Station to Station, the latest project from American filmmaker and artist Doug Aitken, might be nearly the length of a feature film, but each of the 62 minutes is a separate segment. Together, the compilation one-minute clips tell the story of a journey from New York City to San Francisco. Traveling on a train-turned-kinetic light sculpture and making 10 stops along the way, artists from all fields joined Aitken—both inside and outside the train cars.
“With the Station to Station project, we wanted to create something that was living, moving, and changing constantly,” Aitken says. Chronicling a journey and 10 happenings spread across 4,000 miles, the film features everyone from Lawrence Weiner, Ed Ruscha, William Eggleston, Urs Fischer, and Sam Falls to Patti Smith, Beck, Giorgio Moroder, Ariel Pink’s Haunted Graffiti, and Dan Deacon. As of today, the film is available on iTunes, but here we are pleased to exclusively host the segment featuring Chan Marshall, better known as Cat Power.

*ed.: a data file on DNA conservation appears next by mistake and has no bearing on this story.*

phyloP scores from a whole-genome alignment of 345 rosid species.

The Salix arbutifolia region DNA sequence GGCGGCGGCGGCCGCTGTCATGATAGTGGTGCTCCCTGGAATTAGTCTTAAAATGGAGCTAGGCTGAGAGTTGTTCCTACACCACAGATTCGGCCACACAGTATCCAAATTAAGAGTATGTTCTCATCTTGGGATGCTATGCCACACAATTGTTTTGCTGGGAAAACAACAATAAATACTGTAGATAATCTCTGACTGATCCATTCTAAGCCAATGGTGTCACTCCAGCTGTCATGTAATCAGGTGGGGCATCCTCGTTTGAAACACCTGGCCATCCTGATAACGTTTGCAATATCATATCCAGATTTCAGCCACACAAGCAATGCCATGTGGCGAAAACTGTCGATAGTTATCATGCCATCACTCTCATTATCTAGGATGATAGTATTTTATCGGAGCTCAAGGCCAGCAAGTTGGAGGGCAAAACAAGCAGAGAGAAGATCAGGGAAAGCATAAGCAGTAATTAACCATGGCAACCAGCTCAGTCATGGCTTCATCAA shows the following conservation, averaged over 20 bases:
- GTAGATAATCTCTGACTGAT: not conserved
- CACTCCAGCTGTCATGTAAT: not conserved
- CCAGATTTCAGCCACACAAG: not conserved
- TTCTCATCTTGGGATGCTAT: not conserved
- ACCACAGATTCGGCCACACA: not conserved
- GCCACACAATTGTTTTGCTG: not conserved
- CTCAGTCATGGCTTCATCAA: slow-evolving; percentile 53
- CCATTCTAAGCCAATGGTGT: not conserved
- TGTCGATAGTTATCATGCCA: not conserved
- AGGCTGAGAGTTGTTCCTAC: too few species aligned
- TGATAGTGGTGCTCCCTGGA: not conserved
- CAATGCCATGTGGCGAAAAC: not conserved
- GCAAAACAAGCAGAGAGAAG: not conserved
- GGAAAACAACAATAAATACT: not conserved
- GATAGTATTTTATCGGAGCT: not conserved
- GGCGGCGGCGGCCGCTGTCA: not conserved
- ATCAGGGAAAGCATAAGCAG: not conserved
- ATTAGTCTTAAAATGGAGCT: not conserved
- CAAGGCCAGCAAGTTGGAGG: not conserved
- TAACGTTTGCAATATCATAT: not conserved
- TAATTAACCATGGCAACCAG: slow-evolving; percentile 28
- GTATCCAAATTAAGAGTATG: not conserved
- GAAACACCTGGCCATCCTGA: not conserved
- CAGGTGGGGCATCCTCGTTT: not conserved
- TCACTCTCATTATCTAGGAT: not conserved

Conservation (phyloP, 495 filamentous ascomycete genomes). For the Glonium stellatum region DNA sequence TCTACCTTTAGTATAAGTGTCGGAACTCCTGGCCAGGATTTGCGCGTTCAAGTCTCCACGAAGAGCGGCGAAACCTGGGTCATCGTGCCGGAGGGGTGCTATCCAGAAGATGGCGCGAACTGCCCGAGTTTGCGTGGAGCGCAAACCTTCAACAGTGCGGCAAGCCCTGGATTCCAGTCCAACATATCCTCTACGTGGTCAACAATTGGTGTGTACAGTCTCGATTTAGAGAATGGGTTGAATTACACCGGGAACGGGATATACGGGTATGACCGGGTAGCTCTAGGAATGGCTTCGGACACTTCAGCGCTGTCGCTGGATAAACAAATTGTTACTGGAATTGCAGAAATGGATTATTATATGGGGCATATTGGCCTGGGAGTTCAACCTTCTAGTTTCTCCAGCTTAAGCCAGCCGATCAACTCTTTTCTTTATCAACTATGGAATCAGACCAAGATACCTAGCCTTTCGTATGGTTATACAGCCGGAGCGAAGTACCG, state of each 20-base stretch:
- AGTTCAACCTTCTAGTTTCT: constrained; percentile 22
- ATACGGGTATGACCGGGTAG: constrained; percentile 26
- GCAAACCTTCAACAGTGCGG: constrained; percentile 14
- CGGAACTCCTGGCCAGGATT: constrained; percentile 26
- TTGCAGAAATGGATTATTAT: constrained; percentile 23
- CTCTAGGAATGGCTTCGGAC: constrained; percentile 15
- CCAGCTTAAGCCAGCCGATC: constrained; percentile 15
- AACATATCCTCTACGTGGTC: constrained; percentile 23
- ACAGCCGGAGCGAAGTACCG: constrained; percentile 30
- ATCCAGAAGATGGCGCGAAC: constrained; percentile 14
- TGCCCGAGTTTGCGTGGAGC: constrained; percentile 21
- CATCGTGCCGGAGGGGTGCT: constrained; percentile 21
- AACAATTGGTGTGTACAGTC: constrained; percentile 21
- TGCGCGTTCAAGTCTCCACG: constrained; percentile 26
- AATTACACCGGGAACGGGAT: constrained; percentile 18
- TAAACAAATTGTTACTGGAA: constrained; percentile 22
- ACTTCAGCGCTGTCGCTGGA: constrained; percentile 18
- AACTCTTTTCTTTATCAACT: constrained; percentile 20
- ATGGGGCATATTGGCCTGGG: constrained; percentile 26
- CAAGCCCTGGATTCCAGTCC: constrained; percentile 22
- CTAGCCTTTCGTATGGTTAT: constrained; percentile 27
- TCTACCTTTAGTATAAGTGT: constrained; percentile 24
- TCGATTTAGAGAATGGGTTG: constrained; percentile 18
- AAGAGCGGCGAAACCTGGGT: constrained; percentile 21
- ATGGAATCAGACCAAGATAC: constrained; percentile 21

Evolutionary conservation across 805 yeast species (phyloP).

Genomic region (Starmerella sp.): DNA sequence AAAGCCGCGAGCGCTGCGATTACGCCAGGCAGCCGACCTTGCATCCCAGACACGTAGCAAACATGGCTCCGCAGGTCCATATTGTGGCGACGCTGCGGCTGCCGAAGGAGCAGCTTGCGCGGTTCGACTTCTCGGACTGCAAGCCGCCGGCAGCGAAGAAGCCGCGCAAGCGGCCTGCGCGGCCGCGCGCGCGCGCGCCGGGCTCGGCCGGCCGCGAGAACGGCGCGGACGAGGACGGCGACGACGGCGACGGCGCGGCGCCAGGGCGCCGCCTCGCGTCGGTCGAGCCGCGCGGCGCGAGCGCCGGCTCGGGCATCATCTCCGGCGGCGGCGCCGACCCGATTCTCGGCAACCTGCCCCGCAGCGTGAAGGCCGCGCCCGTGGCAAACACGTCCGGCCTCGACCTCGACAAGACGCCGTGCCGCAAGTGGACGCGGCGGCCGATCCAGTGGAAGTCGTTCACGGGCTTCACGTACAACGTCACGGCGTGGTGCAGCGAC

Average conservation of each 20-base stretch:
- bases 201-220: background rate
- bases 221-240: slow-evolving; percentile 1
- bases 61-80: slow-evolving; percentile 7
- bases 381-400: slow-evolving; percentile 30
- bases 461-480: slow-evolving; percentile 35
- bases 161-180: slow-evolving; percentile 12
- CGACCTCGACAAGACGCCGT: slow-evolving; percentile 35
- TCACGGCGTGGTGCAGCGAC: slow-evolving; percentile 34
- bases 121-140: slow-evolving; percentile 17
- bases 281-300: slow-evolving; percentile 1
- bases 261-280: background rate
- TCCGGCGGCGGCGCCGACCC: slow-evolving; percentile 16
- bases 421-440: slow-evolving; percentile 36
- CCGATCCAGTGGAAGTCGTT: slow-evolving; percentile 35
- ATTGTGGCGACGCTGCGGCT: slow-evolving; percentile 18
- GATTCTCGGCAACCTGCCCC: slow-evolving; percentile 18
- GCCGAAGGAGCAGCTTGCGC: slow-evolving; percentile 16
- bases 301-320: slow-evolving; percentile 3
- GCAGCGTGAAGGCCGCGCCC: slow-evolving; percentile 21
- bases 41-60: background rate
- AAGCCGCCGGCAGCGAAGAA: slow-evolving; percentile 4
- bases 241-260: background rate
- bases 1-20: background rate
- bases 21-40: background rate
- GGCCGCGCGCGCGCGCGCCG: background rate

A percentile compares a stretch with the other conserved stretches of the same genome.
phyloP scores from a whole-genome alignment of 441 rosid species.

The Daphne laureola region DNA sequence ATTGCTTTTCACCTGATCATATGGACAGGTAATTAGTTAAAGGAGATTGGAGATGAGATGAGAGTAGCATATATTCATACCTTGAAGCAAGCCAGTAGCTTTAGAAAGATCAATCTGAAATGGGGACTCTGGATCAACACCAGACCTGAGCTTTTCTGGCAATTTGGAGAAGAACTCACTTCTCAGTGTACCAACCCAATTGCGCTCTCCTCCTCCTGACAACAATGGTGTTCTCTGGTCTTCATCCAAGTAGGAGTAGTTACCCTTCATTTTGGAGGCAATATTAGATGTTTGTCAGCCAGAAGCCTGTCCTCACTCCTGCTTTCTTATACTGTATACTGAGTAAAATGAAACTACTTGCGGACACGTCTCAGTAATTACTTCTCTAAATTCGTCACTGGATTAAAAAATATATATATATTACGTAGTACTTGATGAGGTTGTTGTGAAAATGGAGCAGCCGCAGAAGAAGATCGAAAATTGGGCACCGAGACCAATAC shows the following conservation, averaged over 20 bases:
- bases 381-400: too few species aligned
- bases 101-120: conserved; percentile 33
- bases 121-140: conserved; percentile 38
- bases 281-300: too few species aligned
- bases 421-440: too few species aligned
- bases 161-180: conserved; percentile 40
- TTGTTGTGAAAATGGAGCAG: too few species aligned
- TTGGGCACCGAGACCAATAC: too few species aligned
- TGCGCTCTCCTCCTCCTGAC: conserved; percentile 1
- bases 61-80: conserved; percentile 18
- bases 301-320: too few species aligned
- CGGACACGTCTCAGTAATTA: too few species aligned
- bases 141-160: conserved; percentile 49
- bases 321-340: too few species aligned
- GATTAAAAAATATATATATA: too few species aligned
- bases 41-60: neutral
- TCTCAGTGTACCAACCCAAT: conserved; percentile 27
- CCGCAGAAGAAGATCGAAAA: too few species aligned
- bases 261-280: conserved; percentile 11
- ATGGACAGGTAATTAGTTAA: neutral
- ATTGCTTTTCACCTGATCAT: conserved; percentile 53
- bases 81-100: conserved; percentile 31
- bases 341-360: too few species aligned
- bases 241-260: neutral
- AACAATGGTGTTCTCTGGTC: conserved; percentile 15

“When I spoke to Chan about the journey…she said she felt so very connected with being on the road,” Aitken continues. “She asked if she could slide into the train journey somewhere in the Mojave Desert. There’s a strength and sensitivity to her music, which is really reflected within the landscape out there.”
Despite only being 60 seconds, the resulting clip is emotionally riveting. As Power sings “Fool” (“People with kids and children with parents / Any which way there’s no past and no present / Come along, fool / A direct hit to the sense we’re all disconnected / It’s not that it’s bad, it’s not that it’s death / It’s just that we’re all so silent”), the train reflects her sentiment, moving through a desolate, stagnant landscape. The pairing creates both a sense of vulnerability and power, two of the musician’s characteristics that Aitken loves.
“This project was artist driven and it was fascinating seeing each person who was part of it create something new and author their own experiences,” Aitken continues. “We wanted to secede away from the separation of culture—the division between art, music, film, and all the mediums-and instead see this as a single constantly changing experience fueled by ideas and cultural experimentation.” Through Aitken and the participants’ experimentations, Station to Station achieves just that: in an engaging, stimulating, and stunning manner, the gap between cultures is bridged.
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